The Housatonic Valley Association has made remarkable progress in cleaning up, protecting and preserving the Housatonic River.

The organization celebrated its 70th anniversary this month with a canoe trip along the 149-mile river, from western Massachusetts, where the source is, through Connecticut to Long Island Sound.

The flotilla paddled Tuesday through New Milford from Boardman Bridge through Lover's Leap State Park to Lake Lillinonah in Bridgewater.

The perfect spring day illuminated what is certainly one of the most beautiful stretches of the river. Viewing the tree-laden cliffs along the gorge at Lover's Leap can give a sense of how it appeared centuries ago when native Americans populated the area.

The Housatonic River became a catalyst for growth and industry in New Milford and other towns along its banks.

But the Housatonic has needed protecting.

Chemical pollution years ago from General Electric, in Pittsfield, Mass., contaminated the riverbed and fish.

An $8 million settlement with the company, however, has enabled restoration projects overseen by HVA. Among those are a trail at Sega Meadows and a 25-acre Native Meadows Preserve in New Milford.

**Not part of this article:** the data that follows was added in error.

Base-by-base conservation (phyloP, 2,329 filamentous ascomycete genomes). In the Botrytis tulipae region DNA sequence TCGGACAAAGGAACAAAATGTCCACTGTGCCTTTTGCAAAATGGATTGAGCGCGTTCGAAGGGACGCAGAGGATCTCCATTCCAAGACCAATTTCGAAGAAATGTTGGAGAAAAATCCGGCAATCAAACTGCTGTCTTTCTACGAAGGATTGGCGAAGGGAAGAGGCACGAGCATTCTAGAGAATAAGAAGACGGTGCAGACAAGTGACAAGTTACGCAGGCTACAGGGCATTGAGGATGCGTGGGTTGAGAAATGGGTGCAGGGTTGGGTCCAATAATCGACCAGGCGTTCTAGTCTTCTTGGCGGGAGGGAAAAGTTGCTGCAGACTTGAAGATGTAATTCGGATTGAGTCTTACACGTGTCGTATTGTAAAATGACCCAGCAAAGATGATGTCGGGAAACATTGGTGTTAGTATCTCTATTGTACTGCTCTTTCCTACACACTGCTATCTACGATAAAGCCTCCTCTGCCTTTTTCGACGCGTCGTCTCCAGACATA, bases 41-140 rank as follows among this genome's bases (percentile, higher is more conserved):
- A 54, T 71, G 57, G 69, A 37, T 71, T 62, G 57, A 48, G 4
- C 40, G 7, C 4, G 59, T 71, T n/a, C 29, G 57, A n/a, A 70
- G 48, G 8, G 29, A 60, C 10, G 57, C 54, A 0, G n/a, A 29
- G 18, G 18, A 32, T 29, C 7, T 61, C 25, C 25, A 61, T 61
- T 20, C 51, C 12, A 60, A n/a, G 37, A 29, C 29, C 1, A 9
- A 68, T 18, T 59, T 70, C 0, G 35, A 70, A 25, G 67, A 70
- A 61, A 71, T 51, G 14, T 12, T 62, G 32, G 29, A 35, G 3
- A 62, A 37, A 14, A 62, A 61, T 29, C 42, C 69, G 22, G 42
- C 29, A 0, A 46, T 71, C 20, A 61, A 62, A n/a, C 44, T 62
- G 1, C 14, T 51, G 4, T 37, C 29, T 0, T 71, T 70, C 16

HVA is to be congratulated for its work in helping to preserve 5,000 acres of riverfront, forest and meadows along the length of the Housatonic River.

And the organization's work continues with the creation of the Housatonic River Greenway.

Tour guides who last paddled the river's length in 1995 said this week they see a noticeable reduction in the amount of trash dumped along and in the river.

That is an encouraging sign that more people are becoming aware of appreciating -- and protecting -- the river.

With the Source-to-Sound canoe trip, the Housatonic Valley Association has drawn dramatic attention to the river, which is a resource for recreation, inspiration and nature's solace.